Although the TE clears up some of the uncertainty in relation to the Protocol, it clearly does not resolve all of it. Moreover, the TE clearly does not resolve any of the problems associated with the controversial rules that will apply to certain hybrid entity structures and it does not address some significant omissions in the limitation on benefits provision. The TE is only an interpretive aid; it cannot correct errors or omissions in the Protocol itself. Consequently, it appears that a further agreement will be required to fix the errors and omissions contained in the Protocol.

Canada completed all the domestic requirements to ratify the Protocol on December 14, 2007 when Bill S-2 received royal assent. However, the Protocol will only come into force once it has been ratified by the U.S. and the two countries have formally notified each in writing of the ratification.

The Protocol has not yet been ratified by the U.S. Congress. The Protocol was introduced to a hearing of the U.S. Senate Committee on Foreign Relations on July 10, 2008, which is the first step in the U.S. approval process. It is worth noting that certain aspects of the Protocol are controversial and that there is no certainty of ratification by the U.S. Congress in 2008 or at all.

If the Protocol enters into force, it will generally be effective:

  • in respect of withholding taxes (such as on dividends and royalties), other than on interest payments, two months after it enters into force; and

  • in respect of other taxes, although particular timing applies to certain provisions (such as delayed implementation to January 1, 2010 for the new denial hybrid entity and the permanent establishment rules if the Protocol is in force in 2008), for taxation years that begin in the calendar year after the Protocol enters into force.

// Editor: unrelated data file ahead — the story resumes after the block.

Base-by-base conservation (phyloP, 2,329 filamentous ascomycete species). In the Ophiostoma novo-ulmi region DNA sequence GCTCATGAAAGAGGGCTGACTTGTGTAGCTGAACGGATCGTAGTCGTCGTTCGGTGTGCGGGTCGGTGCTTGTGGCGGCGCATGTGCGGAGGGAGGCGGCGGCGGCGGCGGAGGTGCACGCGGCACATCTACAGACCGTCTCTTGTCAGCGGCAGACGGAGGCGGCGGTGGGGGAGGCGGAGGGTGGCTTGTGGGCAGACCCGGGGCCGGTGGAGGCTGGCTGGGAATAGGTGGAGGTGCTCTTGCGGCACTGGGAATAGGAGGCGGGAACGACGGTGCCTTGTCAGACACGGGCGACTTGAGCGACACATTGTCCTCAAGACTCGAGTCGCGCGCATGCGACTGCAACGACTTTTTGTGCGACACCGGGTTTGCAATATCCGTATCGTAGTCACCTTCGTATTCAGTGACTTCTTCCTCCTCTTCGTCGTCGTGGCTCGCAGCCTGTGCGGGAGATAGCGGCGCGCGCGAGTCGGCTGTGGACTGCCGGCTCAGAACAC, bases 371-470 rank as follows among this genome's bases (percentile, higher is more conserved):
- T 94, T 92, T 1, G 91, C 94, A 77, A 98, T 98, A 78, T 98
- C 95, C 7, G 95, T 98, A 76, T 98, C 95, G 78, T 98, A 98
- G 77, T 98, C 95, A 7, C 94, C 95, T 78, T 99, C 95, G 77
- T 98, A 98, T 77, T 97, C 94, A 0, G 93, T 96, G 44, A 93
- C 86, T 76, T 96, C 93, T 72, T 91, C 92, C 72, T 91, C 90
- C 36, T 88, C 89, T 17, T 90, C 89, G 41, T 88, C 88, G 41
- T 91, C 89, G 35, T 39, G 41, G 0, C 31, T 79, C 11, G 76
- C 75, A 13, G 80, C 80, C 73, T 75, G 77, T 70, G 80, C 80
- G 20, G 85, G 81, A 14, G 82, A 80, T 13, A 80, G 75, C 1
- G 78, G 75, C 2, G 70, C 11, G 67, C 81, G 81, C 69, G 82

Article IV

Residence (par.3)

Continuance / dual resident companies

Retroactive to September 17, 2000

Article IV

Residence (par.6)

Hybrid entities – relieving rules for LLCs and other fiscally transparent entities

For source withholding tax purposes, on the first day of the secondmonth after the Protocol enters into force

For other income tax purposes, for taxable years commencing after the calendar year in which the Protocol enters into force

Article IV

Residence (par.7)

Hybrid entities - denial rules for fiscally transparent entities

On the first day of the third calenr year that ends after the Protocol enters into force

Article V

Permanent Establishment (par.9)

Deemed permanent establishment for service providers

For the third taxable year after the Protocol enters into force 1

Article VII

Business Profits

Approach to taxation of business profits attributed to a permanent establishment

For taxable years beginning after the calendar year in which the Protocol enters into force

Article XI

Interest 2,3

Related party interest 4

For interest paid or credited during the first calendar year that ends after the Protocol comes into force, the rate is 7%

if the Protocol is ratified in 2008, retroactive to January 1, 2008

For interest paid or credited during the second calendar year that ends after the Protocol comes into force, the rate is 4%

For interest paid or credited during the third calendar year that ends after the Protocol comes into force, the rate is 0%

Article XIII

Gains (par.7)

Individual's pre-emigration and post-immigration – cost base step-up election

Retroactive to September 17, 2000 for dispositions of property that occur after September 17, 2000